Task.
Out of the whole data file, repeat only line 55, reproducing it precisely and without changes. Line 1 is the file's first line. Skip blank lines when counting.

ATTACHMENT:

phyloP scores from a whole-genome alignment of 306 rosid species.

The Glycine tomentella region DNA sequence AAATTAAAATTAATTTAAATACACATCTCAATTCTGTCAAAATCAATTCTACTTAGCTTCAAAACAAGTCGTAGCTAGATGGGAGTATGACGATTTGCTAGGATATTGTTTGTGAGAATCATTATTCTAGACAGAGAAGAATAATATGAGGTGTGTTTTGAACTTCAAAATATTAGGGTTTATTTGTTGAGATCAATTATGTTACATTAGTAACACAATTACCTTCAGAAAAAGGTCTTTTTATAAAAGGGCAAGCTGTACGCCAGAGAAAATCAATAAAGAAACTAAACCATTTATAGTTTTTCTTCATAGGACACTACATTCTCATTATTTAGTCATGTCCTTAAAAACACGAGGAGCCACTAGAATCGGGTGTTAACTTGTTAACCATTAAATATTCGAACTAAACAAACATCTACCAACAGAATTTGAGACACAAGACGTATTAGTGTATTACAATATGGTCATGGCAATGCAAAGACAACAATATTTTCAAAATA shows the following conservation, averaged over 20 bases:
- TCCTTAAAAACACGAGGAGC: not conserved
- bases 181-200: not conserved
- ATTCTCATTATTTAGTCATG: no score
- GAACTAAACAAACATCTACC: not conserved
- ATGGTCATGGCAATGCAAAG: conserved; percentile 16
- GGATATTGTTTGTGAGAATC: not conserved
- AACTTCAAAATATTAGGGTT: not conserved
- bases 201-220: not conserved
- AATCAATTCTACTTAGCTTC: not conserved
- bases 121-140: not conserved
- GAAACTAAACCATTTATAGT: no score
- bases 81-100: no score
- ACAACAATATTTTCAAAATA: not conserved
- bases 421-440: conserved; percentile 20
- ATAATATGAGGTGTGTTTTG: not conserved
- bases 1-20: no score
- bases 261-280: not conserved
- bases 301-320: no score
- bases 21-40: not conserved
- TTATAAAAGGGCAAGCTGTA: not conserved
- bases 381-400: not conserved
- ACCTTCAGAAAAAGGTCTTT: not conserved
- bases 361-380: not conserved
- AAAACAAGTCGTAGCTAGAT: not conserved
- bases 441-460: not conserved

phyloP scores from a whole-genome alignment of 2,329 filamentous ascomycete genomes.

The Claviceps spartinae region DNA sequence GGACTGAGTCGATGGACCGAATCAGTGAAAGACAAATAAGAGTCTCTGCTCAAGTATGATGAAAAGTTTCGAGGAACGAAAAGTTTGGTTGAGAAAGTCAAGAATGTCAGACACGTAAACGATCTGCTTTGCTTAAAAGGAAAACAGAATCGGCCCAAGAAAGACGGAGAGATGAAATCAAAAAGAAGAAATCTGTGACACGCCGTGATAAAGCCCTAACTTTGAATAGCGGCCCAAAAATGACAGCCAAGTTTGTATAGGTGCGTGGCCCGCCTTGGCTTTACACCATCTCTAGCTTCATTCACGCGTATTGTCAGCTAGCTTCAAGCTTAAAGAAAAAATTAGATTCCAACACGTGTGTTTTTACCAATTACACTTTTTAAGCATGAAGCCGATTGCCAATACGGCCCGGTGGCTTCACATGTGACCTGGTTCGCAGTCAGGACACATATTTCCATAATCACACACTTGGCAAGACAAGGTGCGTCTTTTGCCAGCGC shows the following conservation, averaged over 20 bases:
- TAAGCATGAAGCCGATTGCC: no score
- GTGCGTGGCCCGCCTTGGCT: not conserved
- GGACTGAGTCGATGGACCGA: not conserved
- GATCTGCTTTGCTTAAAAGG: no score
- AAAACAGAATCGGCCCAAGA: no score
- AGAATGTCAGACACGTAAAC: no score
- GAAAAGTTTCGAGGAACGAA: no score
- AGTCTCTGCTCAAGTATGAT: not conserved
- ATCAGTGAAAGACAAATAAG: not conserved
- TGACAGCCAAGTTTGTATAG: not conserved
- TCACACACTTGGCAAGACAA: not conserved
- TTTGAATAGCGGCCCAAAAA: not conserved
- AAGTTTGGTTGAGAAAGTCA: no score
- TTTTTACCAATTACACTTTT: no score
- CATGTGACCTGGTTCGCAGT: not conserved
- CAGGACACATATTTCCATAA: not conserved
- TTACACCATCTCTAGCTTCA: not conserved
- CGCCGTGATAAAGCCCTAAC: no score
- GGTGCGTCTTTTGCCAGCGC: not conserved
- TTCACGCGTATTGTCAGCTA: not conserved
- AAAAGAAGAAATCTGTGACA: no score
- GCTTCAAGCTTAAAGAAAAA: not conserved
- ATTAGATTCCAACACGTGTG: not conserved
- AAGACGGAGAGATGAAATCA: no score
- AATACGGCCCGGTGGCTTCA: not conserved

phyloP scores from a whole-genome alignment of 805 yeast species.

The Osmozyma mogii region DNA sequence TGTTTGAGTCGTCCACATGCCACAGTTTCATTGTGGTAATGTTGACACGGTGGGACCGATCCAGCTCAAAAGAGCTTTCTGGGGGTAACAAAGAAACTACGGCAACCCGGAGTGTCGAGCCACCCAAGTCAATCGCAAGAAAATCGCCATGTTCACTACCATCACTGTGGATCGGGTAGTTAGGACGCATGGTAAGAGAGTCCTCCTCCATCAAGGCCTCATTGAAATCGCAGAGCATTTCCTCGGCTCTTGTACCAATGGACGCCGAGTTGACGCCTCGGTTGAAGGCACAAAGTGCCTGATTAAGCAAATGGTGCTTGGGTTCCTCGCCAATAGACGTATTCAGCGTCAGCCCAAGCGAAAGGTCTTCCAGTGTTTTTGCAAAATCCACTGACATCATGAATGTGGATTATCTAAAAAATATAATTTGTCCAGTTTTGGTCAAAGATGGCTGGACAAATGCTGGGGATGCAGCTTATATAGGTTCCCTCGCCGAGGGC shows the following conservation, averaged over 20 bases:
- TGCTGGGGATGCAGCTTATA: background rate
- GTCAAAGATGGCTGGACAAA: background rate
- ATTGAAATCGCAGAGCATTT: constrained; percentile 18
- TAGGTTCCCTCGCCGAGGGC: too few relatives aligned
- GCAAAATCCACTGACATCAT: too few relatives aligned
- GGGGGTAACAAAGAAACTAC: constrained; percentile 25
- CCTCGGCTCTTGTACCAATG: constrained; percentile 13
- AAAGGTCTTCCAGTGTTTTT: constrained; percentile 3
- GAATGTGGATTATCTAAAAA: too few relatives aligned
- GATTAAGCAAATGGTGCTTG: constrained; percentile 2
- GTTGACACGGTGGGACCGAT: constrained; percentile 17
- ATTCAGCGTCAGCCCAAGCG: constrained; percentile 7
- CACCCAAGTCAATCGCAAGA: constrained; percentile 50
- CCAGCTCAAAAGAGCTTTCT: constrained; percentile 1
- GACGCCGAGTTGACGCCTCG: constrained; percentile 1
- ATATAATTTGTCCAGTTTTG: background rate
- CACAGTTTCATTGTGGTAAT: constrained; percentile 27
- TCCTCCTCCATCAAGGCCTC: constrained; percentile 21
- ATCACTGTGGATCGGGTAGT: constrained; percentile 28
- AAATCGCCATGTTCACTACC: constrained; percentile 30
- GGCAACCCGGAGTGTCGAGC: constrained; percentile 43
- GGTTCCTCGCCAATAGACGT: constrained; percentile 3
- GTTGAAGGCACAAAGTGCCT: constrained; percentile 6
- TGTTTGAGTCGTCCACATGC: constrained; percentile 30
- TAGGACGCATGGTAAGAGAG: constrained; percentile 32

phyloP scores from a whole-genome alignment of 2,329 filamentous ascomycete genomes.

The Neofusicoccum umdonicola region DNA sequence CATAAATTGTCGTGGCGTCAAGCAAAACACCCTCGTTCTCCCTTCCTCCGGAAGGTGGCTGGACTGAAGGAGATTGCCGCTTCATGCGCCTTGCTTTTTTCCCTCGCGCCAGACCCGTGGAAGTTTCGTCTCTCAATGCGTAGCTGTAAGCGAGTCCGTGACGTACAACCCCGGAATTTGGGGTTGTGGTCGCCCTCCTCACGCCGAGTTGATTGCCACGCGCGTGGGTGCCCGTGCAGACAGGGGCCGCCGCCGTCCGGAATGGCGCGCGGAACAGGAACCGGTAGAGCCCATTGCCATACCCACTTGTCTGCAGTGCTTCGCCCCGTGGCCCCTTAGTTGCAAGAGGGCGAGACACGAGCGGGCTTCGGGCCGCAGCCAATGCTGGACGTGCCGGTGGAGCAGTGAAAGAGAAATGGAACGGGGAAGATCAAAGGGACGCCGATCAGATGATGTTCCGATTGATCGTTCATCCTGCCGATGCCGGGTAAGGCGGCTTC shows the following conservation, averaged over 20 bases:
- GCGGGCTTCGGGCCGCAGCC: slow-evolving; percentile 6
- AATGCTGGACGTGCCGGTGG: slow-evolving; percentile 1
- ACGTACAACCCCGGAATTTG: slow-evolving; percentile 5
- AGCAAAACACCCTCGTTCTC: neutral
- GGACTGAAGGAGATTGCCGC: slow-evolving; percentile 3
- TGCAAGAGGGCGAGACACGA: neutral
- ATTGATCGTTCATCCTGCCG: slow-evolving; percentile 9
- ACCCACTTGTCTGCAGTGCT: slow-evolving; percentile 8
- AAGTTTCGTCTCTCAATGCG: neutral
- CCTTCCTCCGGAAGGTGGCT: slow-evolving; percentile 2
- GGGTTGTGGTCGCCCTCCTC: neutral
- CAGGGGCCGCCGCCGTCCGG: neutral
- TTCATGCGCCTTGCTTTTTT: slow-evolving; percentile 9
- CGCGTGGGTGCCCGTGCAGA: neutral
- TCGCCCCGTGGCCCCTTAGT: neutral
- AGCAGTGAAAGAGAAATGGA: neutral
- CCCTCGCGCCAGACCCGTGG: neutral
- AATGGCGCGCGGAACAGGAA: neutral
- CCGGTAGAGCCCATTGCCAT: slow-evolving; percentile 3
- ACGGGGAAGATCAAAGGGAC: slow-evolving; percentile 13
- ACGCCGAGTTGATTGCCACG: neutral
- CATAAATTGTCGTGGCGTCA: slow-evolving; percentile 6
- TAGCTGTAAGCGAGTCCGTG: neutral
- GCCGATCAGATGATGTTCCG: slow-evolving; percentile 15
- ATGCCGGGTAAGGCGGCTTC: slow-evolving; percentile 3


phyloP scores from a whole-genome alignment of 805 yeast species.